Well, you sucked me in -- clever boy (or girl).

I think the [$]\beta[$] notation is a distraction that overly complicates things.

If we simply write

[$] dS_t = \sqrt{V_t} S_t dB_t[$], where [$]V_t[$] is some diffusion (time-homogeneous or not, driven by a Brownian uncorrelated to [$]B_t[$]), then it seems to me that

(M2) [$]C_t(t,T,S_t,V_t) = \left< \frac{S_t \, e^{-d_1^2/2}}{2 \sqrt{2 \pi \, U(t,T)}} \, U_t \right> = - S_t V_t \left< \frac{e^{-d_1^2/2}}{2 \sqrt{2 \pi \, U(t,T)}} \right>[$],

since [$]U(t,T) = \int_t^T V_s \, ds[$].

Proof: just differentiate [$]C_{BS}[$] w.r.t. t inside the brackets, so no different than a proof of my earlier (*) under deterministic volatility.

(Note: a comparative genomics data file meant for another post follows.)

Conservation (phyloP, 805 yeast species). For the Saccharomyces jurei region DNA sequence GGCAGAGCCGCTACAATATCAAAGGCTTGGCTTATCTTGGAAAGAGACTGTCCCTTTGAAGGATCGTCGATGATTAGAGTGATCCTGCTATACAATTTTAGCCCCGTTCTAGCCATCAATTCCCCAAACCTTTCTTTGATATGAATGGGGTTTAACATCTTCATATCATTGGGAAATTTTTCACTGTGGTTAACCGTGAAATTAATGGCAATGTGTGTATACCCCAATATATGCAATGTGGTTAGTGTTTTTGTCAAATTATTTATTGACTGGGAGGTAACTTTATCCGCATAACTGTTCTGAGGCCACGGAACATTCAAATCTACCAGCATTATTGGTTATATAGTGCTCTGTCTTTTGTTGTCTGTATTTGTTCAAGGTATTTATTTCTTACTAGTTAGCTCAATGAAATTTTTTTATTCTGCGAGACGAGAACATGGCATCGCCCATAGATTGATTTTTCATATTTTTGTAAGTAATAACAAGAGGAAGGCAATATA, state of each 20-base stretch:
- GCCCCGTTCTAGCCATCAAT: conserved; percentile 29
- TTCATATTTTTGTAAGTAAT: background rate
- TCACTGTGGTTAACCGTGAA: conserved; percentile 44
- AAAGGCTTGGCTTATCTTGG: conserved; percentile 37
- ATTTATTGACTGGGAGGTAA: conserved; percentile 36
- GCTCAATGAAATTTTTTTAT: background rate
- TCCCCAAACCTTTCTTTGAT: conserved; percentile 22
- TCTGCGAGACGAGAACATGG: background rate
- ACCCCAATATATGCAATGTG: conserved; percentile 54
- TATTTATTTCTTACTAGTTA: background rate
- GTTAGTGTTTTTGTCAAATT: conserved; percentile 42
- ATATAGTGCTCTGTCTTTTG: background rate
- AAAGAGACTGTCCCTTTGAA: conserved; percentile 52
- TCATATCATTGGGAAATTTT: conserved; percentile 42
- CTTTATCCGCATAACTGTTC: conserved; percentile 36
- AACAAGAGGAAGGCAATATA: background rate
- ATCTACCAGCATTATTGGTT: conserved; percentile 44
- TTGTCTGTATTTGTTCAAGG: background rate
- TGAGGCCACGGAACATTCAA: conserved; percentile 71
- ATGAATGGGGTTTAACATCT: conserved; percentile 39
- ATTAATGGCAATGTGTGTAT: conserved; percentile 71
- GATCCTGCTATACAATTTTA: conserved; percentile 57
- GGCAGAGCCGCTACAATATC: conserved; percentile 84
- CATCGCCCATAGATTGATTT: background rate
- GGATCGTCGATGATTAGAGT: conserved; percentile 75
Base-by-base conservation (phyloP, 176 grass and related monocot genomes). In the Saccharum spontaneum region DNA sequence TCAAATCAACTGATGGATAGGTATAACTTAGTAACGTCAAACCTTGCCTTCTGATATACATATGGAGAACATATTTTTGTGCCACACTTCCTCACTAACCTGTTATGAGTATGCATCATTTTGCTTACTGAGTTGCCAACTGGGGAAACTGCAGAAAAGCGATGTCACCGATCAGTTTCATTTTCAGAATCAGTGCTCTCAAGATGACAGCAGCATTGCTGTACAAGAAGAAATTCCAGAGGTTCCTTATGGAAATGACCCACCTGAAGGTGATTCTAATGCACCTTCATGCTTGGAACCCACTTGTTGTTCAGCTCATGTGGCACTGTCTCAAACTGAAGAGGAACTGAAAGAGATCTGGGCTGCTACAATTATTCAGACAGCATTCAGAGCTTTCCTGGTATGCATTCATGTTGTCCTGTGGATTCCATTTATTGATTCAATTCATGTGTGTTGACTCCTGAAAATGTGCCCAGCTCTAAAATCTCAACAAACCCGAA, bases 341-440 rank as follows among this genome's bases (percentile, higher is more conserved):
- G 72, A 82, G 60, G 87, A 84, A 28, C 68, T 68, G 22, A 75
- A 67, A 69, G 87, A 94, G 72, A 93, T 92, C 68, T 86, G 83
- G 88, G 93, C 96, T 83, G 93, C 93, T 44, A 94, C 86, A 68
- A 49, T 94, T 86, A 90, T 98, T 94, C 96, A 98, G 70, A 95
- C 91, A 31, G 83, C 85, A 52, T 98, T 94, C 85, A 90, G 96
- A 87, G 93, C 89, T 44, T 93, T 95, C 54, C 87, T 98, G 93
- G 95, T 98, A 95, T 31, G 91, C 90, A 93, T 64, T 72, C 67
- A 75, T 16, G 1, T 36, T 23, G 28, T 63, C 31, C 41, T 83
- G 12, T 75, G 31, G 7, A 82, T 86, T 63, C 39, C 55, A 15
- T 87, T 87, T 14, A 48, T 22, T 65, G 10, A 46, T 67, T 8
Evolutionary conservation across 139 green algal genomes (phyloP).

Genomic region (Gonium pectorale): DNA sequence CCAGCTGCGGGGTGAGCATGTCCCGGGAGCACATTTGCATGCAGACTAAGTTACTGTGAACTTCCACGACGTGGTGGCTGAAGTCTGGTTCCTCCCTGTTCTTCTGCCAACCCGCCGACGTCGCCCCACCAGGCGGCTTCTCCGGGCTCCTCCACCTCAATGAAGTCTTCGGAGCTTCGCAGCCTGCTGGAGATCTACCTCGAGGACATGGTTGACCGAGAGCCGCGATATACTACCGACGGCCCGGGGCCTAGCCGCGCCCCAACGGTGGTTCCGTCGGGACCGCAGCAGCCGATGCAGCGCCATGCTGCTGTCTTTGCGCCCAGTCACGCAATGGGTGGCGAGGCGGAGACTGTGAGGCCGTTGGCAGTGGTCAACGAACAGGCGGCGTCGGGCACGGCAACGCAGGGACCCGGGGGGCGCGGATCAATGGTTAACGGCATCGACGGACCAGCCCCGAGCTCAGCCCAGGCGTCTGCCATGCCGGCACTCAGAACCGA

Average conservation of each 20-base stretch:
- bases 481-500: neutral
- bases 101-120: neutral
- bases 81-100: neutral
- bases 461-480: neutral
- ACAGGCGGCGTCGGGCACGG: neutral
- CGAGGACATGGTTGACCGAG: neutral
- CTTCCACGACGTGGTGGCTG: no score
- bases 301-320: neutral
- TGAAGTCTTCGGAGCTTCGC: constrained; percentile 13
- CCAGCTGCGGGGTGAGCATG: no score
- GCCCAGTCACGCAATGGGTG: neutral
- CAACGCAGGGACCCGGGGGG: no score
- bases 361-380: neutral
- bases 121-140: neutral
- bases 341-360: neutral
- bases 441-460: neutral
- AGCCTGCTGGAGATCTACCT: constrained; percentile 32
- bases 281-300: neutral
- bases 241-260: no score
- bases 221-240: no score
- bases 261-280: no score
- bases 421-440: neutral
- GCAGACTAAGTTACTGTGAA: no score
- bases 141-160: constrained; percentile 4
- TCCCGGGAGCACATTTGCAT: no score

To implement (M2), you just simulate many V-path's, all starting at [$]t[$] with the same [$]V_t[$], evaluate [$]U(t,T)[$] for each such path, and take the MC average of the final expression in brackets. It's not much different than using mixing to evaluate [$]C[$] itself, where you do the same thing but in that case the "expression in brackets" is the BS formula. So, each MC run can yield both [$]C[$] and [$]C_t[$] with little additional work, as you have to evaluate [$]U(t,T)[$] and [$]d_1[$] for the BS formula anyway.

Again, if doubtful, I'd say try it -- but I have noticed you are reluctant for some reason to post numerical examples.